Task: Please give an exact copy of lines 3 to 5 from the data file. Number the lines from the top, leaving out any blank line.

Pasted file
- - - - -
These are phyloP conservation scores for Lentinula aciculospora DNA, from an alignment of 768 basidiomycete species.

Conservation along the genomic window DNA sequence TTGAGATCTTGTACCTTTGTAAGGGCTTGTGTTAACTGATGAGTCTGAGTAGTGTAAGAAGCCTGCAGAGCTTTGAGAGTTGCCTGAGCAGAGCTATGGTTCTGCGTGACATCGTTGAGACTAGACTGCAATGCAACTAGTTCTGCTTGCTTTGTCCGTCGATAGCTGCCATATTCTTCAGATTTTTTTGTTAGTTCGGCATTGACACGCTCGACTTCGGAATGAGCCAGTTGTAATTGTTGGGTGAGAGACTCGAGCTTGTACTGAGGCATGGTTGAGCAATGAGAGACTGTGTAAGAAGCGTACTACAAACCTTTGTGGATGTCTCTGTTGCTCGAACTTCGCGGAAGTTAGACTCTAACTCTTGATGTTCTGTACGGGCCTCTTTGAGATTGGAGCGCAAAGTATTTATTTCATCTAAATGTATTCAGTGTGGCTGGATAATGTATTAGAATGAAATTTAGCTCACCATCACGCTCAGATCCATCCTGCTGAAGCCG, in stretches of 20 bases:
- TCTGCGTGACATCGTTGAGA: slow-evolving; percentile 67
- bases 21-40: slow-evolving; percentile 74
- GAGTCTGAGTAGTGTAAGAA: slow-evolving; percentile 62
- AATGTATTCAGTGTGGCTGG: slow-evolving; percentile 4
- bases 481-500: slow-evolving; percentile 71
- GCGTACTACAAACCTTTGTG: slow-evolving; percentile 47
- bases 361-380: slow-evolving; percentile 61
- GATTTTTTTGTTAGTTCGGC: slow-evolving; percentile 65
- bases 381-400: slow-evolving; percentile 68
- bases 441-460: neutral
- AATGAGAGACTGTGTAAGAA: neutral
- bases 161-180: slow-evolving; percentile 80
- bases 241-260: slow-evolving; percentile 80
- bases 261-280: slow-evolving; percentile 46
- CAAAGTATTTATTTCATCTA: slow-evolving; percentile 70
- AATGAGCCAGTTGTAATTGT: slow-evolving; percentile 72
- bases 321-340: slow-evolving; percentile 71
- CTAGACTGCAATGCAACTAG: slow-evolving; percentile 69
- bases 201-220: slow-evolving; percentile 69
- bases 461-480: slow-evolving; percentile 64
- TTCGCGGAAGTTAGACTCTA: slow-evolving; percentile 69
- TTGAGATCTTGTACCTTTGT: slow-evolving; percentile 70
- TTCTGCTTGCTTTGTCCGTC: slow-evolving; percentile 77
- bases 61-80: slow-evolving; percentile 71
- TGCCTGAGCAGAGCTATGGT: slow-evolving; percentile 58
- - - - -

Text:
- TCTGCGTGACATCGTTGAGA: slow-evolving; percentile 67
- bases 21-40: slow-evolving; percentile 74
- GAGTCTGAGTAGTGTAAGAA: slow-evolving; percentile 62